As the number of meetings is increasing due to work from home, the Calendar app on my iPhone is (slowly) becoming one of my most-used apps. However, I’ve been a part of the Google ecosystem for a long time. But I also use Apple Calendar for its ease of use to add events.
If you also find yourself juggling between Google Calendar and Apple Calendar, look no further. This article goes through the in-depth Apple Calendar vs. Google Calendar comparison of some critical aspects. Let’s take a look and help you decide which one you should use to manage your week better.
- Calendar interface
- Ease of use
- Adding new event options
- Calendar notifications
- Integration with third-party calendars and services
- Adding new event suggestions
- Data privacy
1. Calendar interface
While all the calendar apps have a similar layout, Google Calendar and Apple Calendar differ on a few fronts.
In both apps, you can switch between layouts, days, weeks, months, or upcoming events. Moreover, events are color-coded to distinguish them easily. However, they’re a bit better on Google Calendar since it shows some text along with the event name.
Moreover, Google Calendar also shows both month and day views at once. This option is not available in the Apple Calendar app. Although a minor feature, it makes a difference.
Winner: Google Calendar
2. Ease of use
A calendar app, in my opinion, should be easy to use. You shouldn’t waste time setting up new appointments or waste time searching for your events.
Although Google Calendar has many options that make it one of the best calendar apps, it feels overwhelming at times. Clicking the plus button, ideally, should create an event. Google should at least provide an option, or a shortcut, to quickly create an event without going to the options screen.
Apple has one of the simplest-looking Calendar apps. Everything is there in front of you, and you can search for events with one tap. You can easily switch between views, view-invited events, and calendars with a click. Apple Calendar is the better app in terms of “look and go,” which I believe should be the purpose of a calendar app.
Winner: Apple Calendar
3. Adding new event options
When you create an event in Apple Calendar and Google Calendar, you’re presented with plenty of options. Let’s take a look at the options and weigh which service is better.
Apple Calendar’s new event creation screen is straightforward. You can give a title to the event, add people to it, tag the event, and set notifications. Now in iOS 15, you can also create events with video call links or specify the location where the event is.
In Google Calendar, when you tap the + button, you are presented with different options such as creating a task, a reminder, an event, or even a goal. The options in event creation are pretty familiar, such as invite, meeting links, tag, and notification settings. However, Google takes the leap over Apple with its Goal option.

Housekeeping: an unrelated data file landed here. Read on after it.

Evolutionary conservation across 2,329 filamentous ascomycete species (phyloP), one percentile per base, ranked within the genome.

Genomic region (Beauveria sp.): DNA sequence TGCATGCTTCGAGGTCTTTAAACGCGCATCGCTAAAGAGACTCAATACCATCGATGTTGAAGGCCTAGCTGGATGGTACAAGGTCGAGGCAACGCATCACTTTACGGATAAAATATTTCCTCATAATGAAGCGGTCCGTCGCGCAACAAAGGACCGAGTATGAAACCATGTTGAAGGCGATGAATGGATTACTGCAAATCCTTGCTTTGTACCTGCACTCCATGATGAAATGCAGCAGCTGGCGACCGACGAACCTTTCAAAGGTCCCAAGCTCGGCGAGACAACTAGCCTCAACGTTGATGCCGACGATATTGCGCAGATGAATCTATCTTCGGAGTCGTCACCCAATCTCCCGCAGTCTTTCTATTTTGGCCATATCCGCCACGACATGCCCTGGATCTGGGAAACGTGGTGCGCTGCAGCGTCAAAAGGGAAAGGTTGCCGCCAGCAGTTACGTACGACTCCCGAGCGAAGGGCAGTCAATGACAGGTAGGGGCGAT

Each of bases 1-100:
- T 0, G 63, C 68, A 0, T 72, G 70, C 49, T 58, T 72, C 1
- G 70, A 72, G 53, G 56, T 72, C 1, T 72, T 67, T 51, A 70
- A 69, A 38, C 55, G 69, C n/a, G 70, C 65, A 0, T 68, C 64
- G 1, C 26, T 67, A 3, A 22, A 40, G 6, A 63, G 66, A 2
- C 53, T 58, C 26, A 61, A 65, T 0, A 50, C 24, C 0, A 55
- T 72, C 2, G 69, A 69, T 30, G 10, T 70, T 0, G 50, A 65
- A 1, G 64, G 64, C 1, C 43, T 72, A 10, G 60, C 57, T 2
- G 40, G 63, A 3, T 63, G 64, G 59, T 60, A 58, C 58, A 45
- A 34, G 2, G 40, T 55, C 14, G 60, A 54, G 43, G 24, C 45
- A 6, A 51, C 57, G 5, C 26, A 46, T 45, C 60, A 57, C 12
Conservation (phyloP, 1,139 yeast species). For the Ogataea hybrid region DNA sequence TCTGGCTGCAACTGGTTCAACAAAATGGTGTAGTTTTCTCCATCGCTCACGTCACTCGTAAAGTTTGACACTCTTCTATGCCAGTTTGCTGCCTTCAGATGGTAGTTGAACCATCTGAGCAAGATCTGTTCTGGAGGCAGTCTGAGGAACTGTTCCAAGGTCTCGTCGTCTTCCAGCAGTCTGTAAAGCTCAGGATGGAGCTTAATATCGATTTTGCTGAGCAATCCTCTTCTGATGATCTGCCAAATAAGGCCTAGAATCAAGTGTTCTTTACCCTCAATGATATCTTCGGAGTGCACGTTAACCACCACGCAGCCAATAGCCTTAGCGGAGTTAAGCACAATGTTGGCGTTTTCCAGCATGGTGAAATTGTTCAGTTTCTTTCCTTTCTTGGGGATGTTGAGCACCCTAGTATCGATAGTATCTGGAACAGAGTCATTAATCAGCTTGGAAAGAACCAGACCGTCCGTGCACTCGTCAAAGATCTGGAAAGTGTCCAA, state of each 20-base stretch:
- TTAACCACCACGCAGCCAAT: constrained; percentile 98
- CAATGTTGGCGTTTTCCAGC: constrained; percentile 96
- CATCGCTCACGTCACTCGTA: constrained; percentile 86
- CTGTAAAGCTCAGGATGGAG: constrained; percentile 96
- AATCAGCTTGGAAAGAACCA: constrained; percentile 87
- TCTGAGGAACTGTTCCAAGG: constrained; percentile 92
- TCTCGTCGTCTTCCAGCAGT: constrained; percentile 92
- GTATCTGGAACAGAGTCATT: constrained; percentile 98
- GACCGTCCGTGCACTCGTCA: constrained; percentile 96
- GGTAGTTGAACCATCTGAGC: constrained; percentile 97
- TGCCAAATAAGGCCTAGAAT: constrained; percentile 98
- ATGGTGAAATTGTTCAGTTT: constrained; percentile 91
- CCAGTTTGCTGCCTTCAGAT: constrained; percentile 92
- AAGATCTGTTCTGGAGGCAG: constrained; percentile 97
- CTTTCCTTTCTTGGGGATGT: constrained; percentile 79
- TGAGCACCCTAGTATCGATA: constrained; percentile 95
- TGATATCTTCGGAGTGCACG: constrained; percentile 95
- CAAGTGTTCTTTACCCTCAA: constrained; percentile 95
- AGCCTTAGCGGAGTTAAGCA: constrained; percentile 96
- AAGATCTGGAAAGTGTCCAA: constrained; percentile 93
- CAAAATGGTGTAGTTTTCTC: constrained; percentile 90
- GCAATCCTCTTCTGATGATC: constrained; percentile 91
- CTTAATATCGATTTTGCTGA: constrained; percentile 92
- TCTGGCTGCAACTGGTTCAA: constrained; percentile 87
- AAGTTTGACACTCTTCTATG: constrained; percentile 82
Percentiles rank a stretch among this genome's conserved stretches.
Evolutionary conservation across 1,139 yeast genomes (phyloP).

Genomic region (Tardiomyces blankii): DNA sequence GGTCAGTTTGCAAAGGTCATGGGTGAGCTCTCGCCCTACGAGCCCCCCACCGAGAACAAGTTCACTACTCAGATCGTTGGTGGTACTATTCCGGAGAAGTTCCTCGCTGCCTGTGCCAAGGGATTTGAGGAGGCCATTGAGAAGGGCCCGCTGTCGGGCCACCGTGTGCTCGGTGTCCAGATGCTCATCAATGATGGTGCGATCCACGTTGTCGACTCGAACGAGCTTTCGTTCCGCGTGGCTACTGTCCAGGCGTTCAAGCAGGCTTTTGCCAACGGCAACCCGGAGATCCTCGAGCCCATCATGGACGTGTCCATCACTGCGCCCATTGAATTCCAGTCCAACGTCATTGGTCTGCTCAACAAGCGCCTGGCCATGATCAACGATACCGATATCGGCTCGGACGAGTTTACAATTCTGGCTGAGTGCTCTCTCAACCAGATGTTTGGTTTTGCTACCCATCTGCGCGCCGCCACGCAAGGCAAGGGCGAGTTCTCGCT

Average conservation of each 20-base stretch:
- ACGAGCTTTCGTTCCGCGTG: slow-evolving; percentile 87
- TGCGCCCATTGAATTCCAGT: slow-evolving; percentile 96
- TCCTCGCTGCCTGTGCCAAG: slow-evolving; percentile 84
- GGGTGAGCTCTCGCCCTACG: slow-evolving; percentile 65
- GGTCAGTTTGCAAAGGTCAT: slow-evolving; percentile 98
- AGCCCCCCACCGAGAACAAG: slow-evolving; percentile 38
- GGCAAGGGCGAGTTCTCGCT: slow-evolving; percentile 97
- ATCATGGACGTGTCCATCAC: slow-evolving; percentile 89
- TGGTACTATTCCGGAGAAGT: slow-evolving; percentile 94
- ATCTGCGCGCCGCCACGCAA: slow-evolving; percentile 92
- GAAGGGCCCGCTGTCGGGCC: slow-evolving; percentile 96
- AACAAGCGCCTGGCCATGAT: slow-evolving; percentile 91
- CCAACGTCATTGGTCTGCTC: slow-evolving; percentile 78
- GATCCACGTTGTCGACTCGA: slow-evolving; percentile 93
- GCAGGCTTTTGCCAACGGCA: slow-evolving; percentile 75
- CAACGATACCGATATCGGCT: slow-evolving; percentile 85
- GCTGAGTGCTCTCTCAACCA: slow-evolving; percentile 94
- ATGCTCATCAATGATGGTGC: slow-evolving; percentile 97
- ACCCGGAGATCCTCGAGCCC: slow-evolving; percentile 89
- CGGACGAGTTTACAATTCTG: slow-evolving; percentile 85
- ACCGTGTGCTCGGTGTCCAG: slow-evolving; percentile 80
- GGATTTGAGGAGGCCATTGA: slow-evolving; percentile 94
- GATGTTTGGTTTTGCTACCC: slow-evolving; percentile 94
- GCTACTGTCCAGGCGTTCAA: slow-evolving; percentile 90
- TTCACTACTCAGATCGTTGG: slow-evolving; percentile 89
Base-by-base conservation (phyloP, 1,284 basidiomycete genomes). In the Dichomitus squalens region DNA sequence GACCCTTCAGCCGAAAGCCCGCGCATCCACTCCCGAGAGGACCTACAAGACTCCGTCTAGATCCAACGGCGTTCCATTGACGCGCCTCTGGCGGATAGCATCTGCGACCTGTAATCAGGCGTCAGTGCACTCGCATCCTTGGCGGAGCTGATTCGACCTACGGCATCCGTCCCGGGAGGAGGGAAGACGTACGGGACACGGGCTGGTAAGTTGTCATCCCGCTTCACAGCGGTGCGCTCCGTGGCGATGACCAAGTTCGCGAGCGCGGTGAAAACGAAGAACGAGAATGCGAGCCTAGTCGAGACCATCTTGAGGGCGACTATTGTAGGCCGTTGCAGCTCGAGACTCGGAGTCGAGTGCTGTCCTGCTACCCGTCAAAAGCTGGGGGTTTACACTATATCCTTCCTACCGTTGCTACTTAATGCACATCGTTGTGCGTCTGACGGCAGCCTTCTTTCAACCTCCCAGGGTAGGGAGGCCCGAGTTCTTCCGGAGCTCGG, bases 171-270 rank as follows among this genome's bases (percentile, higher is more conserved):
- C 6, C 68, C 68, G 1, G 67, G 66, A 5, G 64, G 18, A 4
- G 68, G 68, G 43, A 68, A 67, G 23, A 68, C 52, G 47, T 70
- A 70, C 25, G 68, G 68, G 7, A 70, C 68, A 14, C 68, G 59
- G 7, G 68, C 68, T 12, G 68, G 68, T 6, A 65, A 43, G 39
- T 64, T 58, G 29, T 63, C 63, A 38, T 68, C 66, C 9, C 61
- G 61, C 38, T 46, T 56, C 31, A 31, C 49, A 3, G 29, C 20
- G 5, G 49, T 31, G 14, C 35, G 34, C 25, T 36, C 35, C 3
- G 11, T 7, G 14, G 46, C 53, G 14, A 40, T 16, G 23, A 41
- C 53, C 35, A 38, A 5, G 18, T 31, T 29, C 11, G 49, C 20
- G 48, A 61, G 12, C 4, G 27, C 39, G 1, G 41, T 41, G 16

In Google Calendar, you can set goals, such as exercising or building a skill. Once you specify what your goal is, Google Calendar will analyze what the best time for that event will be.
For example, when I set the goal to play badminton in the morning, it automatically created events from 8-9 am. If you’ve set up your calendar with many events and want to find time for some activity periodically, Google Calendar’s Goal option is a must-use.
Winner: Google Calendar
4. Calendar notifications
Both Apple and Google offer a wide variety of choices when it comes to customizing notifications. For Google, you can set default settings for every event, such as reminding you about the event 10 minutes before the start time, as well as remind you about the event via email. Moreover, Google allows you to set custom default settings for custom calendars.
For Apple, the default is set for 10 minutes before the event, which you can customize on a per-event basis. However, Apple’s “Time to Leave” is unique. If you’ve set a location for the event, Apple Calendar analyzes your current location, traffic, and time it takes to reach the event location and suggests you a time to leave so that you can reach in time.
Google doesn’t offer any such capabilities.
Winner: Apple Calendar
5. Integration with third-party calendars and services
Google Calendar has some of the best integration with third-party calendars. You can add events from any third-party source, using links or importing them directly using a file (even CSV is supported). You can also request access to the calendars of your colleagues using their email ID.